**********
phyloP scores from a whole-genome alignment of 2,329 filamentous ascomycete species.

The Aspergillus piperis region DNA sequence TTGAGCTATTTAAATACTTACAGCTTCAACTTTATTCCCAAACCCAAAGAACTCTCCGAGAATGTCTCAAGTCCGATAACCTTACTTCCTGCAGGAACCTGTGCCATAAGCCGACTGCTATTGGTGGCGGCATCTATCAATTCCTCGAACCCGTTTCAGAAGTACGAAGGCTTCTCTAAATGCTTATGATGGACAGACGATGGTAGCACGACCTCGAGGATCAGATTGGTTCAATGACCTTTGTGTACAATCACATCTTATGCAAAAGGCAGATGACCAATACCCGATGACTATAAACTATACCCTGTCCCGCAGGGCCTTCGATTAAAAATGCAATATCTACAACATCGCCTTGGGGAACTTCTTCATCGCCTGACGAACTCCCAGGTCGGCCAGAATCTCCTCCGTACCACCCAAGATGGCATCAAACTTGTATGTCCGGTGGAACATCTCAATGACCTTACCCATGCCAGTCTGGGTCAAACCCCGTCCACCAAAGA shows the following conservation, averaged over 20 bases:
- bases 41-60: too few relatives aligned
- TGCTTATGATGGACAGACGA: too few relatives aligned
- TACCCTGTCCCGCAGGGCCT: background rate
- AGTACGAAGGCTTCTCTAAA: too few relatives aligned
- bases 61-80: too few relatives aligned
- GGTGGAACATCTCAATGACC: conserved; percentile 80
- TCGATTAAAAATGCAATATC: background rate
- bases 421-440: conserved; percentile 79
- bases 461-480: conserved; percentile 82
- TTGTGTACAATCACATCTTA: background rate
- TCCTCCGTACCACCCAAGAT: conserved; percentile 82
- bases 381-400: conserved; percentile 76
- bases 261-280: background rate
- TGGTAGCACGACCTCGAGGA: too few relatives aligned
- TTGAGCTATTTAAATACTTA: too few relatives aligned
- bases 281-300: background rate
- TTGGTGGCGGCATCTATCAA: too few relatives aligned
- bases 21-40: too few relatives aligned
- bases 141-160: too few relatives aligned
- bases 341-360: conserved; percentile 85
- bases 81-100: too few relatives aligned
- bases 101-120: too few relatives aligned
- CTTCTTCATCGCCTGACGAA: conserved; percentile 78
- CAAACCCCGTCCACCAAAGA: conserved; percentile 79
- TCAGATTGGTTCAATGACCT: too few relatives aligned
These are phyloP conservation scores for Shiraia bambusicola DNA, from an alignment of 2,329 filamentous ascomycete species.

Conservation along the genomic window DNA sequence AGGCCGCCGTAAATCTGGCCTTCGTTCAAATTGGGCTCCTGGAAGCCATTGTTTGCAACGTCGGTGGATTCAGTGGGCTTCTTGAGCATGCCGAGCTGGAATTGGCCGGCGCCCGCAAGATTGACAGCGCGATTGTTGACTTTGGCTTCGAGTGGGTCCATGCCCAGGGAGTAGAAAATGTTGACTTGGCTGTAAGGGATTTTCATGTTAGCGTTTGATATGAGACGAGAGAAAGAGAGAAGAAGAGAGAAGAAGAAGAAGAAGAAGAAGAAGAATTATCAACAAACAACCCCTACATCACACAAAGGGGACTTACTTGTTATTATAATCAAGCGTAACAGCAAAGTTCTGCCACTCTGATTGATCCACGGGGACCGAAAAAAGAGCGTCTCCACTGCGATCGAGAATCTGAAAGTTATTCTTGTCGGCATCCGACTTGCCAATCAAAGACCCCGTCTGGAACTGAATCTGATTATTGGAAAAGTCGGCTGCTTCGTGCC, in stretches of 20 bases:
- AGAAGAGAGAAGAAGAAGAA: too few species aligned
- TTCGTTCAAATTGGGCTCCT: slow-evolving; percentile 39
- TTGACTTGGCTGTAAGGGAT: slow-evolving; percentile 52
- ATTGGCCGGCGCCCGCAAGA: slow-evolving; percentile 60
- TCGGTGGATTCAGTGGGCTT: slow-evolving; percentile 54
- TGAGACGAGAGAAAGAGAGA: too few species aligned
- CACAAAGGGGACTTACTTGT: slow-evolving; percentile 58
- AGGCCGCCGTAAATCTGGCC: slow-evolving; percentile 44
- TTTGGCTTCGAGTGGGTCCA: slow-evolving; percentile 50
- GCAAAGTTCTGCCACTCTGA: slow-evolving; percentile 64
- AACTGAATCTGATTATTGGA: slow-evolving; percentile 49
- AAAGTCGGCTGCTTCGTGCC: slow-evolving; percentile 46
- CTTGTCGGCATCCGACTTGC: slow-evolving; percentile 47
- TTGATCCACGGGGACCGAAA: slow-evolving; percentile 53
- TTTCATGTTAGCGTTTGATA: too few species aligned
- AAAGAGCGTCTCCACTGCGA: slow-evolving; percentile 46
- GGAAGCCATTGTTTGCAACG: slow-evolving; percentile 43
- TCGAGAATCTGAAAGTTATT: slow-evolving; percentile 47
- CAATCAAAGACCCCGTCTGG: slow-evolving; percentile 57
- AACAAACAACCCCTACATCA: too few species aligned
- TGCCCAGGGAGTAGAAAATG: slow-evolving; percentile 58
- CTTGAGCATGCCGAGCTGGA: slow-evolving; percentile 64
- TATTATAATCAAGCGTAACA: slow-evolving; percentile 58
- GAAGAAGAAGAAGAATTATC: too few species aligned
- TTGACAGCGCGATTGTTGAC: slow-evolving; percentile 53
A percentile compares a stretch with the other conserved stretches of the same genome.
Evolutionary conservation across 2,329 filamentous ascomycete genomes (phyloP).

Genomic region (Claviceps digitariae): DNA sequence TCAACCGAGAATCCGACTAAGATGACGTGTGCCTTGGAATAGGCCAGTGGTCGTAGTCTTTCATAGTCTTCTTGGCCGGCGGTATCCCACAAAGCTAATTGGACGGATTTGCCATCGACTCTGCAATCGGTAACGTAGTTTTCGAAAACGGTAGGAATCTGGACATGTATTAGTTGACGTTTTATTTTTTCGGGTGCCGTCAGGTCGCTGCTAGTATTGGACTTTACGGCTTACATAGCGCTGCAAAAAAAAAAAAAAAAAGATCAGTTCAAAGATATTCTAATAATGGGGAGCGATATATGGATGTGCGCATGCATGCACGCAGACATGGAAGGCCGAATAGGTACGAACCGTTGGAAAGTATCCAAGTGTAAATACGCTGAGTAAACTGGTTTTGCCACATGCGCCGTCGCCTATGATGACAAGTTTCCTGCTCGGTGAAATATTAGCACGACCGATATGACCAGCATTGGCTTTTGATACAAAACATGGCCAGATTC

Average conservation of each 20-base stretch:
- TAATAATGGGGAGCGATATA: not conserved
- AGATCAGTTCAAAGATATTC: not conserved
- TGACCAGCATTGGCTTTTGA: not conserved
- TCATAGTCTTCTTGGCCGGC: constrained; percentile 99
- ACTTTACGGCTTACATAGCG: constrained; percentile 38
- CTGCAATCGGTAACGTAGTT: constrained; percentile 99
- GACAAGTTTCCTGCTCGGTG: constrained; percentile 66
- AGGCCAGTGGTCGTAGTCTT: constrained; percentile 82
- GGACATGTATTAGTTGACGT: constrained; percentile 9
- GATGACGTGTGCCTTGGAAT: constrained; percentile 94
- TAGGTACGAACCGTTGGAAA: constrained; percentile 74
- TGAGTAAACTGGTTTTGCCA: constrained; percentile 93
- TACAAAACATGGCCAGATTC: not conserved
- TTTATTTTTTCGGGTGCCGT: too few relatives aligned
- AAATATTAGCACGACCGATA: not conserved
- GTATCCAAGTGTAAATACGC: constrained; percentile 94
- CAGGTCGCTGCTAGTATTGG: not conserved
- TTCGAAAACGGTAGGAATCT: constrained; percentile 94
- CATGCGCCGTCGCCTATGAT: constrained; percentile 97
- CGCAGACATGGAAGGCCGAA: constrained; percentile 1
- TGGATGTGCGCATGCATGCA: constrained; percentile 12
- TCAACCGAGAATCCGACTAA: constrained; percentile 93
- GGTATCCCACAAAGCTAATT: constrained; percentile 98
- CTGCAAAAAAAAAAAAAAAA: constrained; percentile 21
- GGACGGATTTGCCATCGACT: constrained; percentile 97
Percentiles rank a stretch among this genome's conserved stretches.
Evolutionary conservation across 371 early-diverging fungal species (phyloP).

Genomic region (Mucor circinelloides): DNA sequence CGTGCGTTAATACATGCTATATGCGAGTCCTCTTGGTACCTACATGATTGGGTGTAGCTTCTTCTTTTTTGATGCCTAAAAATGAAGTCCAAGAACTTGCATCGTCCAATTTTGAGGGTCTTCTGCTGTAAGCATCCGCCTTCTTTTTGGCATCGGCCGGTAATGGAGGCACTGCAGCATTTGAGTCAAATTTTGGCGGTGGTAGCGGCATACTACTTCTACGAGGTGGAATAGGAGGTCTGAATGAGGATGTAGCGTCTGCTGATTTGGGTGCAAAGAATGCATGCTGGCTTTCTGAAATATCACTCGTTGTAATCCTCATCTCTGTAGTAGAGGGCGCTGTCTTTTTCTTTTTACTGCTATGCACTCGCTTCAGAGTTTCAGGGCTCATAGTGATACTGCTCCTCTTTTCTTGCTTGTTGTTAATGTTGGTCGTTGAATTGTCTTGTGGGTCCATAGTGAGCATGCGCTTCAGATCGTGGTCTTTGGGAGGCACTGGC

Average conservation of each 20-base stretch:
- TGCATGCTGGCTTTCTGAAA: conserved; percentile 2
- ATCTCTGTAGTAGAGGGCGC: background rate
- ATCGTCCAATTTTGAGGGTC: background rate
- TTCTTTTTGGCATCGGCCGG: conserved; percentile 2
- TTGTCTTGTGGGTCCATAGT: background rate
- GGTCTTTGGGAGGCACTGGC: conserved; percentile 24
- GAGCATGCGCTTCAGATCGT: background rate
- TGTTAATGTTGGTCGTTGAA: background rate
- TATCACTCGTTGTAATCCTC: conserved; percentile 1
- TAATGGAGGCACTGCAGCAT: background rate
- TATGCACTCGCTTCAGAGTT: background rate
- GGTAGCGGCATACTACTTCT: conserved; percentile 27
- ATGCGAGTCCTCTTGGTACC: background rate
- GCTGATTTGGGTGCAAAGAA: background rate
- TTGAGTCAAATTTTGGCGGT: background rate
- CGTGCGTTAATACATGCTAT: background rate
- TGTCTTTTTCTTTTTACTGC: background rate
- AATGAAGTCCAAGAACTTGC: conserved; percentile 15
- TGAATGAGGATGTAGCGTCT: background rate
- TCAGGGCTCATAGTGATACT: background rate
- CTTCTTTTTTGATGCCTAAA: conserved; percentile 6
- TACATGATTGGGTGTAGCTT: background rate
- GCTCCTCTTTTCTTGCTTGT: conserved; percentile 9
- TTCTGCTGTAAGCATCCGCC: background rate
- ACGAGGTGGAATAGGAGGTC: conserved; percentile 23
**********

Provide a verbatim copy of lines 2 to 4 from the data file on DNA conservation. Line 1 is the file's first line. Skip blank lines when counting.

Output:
The Aspergillus piperis region DNA sequence TTGAGCTATTTAAATACTTACAGCTTCAACTTTATTCCCAAACCCAAAGAACTCTCCGAGAATGTCTCAAGTCCGATAACCTTACTTCCTGCAGGAACCTGTGCCATAAGCCGACTGCTATTGGTGGCGGCATCTATCAATTCCTCGAACCCGTTTCAGAAGTACGAAGGCTTCTCTAAATGCTTATGATGGACAGACGATGGTAGCACGACCTCGAGGATCAGATTGGTTCAATGACCTTTGTGTACAATCACATCTTATGCAAAAGGCAGATGACCAATACCCGATGACTATAAACTATACCCTGTCCCGCAGGGCCTTCGATTAAAAATGCAATATCTACAACATCGCCTTGGGGAACTTCTTCATCGCCTGACGAACTCCCAGGTCGGCCAGAATCTCCTCCGTACCACCCAAGATGGCATCAAACTTGTATGTCCGGTGGAACATCTCAATGACCTTACCCATGCCAGTCTGGGTCAAACCCCGTCCACCAAAGA shows the following conservation, averaged over 20 bases:
- bases 41-60: too few relatives aligned
- TGCTTATGATGGACAGACGA: too few relatives aligned